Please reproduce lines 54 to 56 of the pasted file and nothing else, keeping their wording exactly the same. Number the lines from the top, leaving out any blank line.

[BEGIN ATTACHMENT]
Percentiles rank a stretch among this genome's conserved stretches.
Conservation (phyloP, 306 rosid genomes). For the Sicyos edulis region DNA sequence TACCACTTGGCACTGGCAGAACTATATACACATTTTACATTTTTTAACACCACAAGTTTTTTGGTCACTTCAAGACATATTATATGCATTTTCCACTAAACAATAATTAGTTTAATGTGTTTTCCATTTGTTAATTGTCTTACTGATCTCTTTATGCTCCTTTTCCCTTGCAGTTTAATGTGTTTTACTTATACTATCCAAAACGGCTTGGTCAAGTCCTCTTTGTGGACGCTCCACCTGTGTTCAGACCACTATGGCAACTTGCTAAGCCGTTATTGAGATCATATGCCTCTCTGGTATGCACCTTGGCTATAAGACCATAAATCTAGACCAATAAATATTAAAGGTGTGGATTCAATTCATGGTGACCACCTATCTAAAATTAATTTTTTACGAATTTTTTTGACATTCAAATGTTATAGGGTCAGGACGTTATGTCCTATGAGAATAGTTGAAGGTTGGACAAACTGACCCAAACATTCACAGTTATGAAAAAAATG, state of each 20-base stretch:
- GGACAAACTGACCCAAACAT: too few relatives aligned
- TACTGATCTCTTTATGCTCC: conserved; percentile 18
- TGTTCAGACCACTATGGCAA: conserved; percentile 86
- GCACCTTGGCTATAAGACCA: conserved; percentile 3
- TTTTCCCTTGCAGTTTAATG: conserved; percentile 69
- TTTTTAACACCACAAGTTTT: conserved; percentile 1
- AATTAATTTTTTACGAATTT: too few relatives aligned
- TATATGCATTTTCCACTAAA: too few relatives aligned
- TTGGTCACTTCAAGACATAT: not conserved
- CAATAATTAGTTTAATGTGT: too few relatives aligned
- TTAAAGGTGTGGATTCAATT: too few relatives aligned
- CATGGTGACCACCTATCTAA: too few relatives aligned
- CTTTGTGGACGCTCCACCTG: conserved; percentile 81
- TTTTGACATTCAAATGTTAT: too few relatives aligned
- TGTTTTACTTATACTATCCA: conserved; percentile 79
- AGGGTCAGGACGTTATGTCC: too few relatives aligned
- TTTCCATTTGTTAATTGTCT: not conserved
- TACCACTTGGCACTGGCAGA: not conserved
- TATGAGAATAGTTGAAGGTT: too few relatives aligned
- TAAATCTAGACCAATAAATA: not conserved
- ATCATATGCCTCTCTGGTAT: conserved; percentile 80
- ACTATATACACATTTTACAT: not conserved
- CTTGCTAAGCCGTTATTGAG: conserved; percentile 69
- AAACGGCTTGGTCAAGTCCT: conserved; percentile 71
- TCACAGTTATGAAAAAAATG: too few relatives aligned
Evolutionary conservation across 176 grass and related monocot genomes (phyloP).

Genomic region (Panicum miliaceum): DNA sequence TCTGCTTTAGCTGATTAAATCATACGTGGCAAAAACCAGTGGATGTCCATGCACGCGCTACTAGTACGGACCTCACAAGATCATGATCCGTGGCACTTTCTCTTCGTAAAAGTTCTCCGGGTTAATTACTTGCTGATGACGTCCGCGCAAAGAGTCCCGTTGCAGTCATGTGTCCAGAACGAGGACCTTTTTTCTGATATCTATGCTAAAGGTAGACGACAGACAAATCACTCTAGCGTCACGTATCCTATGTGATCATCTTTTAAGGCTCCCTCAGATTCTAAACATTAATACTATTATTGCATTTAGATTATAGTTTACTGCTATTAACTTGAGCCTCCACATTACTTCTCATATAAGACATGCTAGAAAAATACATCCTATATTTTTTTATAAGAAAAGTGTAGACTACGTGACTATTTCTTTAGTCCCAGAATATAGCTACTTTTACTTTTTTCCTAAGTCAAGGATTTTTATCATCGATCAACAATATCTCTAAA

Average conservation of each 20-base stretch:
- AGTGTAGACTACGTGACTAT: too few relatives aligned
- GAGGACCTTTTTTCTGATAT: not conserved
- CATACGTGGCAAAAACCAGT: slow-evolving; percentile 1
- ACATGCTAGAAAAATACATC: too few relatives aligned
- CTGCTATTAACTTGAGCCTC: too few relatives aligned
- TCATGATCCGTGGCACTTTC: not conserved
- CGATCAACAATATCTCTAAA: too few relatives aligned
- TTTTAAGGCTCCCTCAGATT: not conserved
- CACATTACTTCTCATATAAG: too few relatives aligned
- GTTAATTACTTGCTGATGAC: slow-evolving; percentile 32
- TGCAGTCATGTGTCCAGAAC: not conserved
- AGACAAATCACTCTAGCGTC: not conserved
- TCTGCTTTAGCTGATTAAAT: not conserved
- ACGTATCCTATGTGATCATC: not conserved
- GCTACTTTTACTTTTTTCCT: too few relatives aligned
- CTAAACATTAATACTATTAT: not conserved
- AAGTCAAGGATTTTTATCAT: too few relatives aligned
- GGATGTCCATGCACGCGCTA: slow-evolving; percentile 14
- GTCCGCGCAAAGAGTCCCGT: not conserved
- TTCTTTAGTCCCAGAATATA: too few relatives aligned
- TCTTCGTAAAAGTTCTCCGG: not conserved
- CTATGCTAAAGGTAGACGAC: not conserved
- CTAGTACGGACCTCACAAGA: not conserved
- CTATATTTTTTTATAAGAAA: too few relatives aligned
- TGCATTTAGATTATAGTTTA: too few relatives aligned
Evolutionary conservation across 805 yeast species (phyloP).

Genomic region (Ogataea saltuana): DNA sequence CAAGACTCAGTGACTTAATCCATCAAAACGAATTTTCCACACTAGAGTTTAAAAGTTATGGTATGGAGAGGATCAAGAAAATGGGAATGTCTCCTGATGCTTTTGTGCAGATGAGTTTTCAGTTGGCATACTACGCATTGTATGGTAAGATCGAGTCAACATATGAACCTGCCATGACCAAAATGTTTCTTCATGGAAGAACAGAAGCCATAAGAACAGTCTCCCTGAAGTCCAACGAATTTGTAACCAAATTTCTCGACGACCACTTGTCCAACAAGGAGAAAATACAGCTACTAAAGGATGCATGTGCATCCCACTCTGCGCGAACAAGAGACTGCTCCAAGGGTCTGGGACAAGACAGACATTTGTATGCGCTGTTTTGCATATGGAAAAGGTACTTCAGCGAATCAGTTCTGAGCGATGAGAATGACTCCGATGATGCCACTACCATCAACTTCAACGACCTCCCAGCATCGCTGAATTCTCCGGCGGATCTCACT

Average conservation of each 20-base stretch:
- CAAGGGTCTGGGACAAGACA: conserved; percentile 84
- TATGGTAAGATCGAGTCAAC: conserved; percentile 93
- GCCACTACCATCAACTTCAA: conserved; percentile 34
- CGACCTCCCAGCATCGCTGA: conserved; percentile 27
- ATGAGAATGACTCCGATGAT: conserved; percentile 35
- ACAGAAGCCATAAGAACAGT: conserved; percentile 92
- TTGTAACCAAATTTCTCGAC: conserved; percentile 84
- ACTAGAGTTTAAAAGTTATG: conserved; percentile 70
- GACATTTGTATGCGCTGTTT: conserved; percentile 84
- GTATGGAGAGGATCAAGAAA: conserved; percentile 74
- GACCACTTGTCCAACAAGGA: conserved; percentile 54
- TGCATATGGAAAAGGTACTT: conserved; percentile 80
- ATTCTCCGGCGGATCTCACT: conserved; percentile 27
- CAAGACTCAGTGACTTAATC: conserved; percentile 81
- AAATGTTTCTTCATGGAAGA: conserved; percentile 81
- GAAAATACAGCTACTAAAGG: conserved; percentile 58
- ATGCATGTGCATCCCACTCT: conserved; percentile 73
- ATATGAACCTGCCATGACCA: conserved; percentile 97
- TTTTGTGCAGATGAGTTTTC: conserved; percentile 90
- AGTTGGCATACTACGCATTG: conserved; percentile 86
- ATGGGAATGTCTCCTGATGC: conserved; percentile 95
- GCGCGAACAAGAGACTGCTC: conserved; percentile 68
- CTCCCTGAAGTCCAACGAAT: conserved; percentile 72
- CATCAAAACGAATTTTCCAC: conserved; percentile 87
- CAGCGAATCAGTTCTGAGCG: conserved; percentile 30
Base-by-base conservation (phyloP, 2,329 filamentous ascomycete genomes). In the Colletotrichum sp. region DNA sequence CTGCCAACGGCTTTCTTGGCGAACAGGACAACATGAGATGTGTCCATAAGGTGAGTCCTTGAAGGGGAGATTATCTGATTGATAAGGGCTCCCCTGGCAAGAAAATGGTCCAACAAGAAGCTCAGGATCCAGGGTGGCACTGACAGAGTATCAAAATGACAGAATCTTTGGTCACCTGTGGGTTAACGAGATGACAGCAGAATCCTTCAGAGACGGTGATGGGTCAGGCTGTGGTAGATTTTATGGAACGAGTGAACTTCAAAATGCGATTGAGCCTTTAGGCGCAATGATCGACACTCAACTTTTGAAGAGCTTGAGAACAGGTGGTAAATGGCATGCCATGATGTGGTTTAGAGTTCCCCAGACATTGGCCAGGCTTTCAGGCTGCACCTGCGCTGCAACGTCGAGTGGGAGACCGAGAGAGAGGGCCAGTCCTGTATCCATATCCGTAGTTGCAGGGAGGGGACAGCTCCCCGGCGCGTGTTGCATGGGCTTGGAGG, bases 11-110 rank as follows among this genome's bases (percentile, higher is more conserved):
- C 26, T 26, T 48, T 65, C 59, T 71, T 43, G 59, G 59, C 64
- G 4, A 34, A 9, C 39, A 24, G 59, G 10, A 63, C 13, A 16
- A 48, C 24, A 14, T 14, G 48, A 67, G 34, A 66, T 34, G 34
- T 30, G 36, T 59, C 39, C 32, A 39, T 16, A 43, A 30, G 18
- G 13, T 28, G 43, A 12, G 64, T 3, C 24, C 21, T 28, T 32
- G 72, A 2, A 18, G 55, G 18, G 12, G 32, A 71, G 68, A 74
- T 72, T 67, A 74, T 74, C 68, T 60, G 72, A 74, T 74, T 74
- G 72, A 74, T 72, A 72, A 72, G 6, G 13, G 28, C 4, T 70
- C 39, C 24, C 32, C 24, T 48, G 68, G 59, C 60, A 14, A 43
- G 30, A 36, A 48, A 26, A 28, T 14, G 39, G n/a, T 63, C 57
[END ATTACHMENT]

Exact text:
- CTATATTTTTTTATAAGAAA: too few relatives aligned
- TGCATTTAGATTATAGTTTA: too few relatives aligned
Evolutionary conservation across 805 yeast species (phyloP).